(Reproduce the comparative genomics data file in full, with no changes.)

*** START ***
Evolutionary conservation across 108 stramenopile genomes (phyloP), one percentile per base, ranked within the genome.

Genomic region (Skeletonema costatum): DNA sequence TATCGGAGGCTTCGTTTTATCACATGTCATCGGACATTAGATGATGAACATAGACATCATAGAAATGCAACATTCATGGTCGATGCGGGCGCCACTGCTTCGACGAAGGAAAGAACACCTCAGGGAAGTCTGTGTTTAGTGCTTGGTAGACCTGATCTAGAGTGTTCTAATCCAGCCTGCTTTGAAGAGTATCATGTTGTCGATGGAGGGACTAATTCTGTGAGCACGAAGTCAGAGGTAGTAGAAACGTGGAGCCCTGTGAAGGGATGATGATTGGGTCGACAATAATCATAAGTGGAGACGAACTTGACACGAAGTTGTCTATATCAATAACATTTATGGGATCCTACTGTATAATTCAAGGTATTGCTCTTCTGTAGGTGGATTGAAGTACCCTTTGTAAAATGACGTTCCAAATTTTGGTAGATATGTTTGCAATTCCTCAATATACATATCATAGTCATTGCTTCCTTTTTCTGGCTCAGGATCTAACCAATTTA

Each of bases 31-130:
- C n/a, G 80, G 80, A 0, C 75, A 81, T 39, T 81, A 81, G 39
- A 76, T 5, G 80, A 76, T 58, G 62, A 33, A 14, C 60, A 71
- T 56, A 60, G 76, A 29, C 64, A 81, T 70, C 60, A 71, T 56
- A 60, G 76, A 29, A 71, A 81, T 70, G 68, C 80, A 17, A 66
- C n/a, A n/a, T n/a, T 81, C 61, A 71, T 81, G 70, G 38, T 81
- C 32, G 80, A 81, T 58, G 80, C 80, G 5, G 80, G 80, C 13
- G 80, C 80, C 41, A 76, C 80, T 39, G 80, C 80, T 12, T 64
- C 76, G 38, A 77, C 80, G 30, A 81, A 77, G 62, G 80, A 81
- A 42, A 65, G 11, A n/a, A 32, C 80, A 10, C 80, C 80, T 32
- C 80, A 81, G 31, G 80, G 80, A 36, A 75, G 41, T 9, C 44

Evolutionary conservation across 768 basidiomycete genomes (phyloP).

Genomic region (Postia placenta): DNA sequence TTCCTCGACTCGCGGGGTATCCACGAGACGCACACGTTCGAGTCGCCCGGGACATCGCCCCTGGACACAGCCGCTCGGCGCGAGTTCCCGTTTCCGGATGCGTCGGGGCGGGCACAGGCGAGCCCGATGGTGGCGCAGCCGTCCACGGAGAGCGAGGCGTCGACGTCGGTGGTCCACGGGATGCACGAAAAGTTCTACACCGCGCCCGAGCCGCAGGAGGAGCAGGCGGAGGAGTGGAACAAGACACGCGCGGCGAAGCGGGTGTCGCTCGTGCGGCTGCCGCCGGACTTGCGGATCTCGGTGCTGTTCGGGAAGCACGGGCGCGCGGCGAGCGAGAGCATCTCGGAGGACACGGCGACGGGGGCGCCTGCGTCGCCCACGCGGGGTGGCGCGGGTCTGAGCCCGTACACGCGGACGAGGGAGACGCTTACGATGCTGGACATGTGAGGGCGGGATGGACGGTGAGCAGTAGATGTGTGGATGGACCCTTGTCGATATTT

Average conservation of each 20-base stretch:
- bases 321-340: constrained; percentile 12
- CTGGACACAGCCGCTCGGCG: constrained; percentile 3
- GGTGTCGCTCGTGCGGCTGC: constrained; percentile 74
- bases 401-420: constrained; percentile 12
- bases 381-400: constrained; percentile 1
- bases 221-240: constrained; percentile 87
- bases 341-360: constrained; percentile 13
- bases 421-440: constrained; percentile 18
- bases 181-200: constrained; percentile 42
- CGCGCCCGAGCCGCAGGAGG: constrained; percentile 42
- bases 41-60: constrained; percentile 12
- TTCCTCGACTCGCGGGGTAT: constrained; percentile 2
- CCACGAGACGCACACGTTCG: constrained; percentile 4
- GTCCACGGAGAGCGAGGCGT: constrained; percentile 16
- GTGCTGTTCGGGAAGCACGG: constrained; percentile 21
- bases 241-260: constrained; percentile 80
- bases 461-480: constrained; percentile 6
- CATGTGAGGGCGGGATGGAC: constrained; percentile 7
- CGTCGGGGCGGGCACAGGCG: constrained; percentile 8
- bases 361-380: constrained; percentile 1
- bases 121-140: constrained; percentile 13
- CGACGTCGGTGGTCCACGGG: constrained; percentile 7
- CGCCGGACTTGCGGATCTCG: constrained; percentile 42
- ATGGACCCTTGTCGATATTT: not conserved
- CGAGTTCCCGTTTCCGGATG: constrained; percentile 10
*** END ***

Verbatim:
Evolutionary conservation across 108 stramenopile genomes (phyloP), one percentile per base, ranked within the genome.

Genomic region (Skeletonema costatum): DNA sequence TATCGGAGGCTTCGTTTTATCACATGTCATCGGACATTAGATGATGAACATAGACATCATAGAAATGCAACATTCATGGTCGATGCGGGCGCCACTGCTTCGACGAAGGAAAGAACACCTCAGGGAAGTCTGTGTTTAGTGCTTGGTAGACCTGATCTAGAGTGTTCTAATCCAGCCTGCTTTGAAGAGTATCATGTTGTCGATGGAGGGACTAATTCTGTGAGCACGAAGTCAGAGGTAGTAGAAACGTGGAGCCCTGTGAAGGGATGATGATTGGGTCGACAATAATCATAAGTGGAGACGAACTTGACACGAAGTTGTCTATATCAATAACATTTATGGGATCCTACTGTATAATTCAAGGTATTGCTCTTCTGTAGGTGGATTGAAGTACCCTTTGTAAAATGACGTTCCAAATTTTGGTAGATATGTTTGCAATTCCTCAATATACATATCATAGTCATTGCTTCCTTTTTCTGGCTCAGGATCTAACCAATTTA

Each of bases 31-130:
- C n/a, G 80, G 80, A 0, C 75, A 81, T 39, T 81, A 81, G 39
- A 76, T 5, G 80, A 76, T 58, G 62, A 33, A 14, C 60, A 71
- T 56, A 60, G 76, A 29, C 64, A 81, T 70, C 60, A 71, T 56
- A 60, G 76, A 29, A 71, A 81, T 70, G 68, C 80, A 17, A 66
- C n/a, A n/a, T n/a, T 81, C 61, A 71, T 81, G 70, G 38, T 81
- C 32, G 80, A 81, T 58, G 80, C 80, G 5, G 80, G 80, C 13
- G 80, C 80, C 41, A 76, C 80, T 39, G 80, C 80, T 12, T 64
- C 76, G 38, A 77, C 80, G 30, A 81, A 77, G 62, G 80, A 81
- A 42, A 65, G 11, A n/a, A 32, C 80, A 10, C 80, C 80, T 32
- C 80, A 81, G 31, G 80, G 80, A 36, A 75, G 41, T 9, C 44

Evolutionary conservation across 768 basidiomycete genomes (phyloP).

Genomic region (Postia placenta): DNA sequence TTCCTCGACTCGCGGGGTATCCACGAGACGCACACGTTCGAGTCGCCCGGGACATCGCCCCTGGACACAGCCGCTCGGCGCGAGTTCCCGTTTCCGGATGCGTCGGGGCGGGCACAGGCGAGCCCGATGGTGGCGCAGCCGTCCACGGAGAGCGAGGCGTCGACGTCGGTGGTCCACGGGATGCACGAAAAGTTCTACACCGCGCCCGAGCCGCAGGAGGAGCAGGCGGAGGAGTGGAACAAGACACGCGCGGCGAAGCGGGTGTCGCTCGTGCGGCTGCCGCCGGACTTGCGGATCTCGGTGCTGTTCGGGAAGCACGGGCGCGCGGCGAGCGAGAGCATCTCGGAGGACACGGCGACGGGGGCGCCTGCGTCGCCCACGCGGGGTGGCGCGGGTCTGAGCCCGTACACGCGGACGAGGGAGACGCTTACGATGCTGGACATGTGAGGGCGGGATGGACGGTGAGCAGTAGATGTGTGGATGGACCCTTGTCGATATTT

Average conservation of each 20-base stretch:
- bases 321-340: constrained; percentile 12
- CTGGACACAGCCGCTCGGCG: constrained; percentile 3
- GGTGTCGCTCGTGCGGCTGC: constrained; percentile 74
- bases 401-420: constrained; percentile 12
- bases 381-400: constrained; percentile 1
- bases 221-240: constrained; percentile 87
- bases 341-360: constrained; percentile 13
- bases 421-440: constrained; percentile 18
- bases 181-200: constrained; percentile 42
- CGCGCCCGAGCCGCAGGAGG: constrained; percentile 42
- bases 41-60: constrained; percentile 12
- TTCCTCGACTCGCGGGGTAT: constrained; percentile 2
- CCACGAGACGCACACGTTCG: constrained; percentile 4
- GTCCACGGAGAGCGAGGCGT: constrained; percentile 16
- GTGCTGTTCGGGAAGCACGG: constrained; percentile 21
- bases 241-260: constrained; percentile 80
- bases 461-480: constrained; percentile 6
- CATGTGAGGGCGGGATGGAC: constrained; percentile 7
- CGTCGGGGCGGGCACAGGCG: constrained; percentile 8
- bases 361-380: constrained; percentile 1
- bases 121-140: constrained; percentile 13
- CGACGTCGGTGGTCCACGGG: constrained; percentile 7
- CGCCGGACTTGCGGATCTCG: constrained; percentile 42
- ATGGACCCTTGTCGATATTT: not conserved
- CGAGTTCCCGTTTCCGGATG: constrained; percentile 10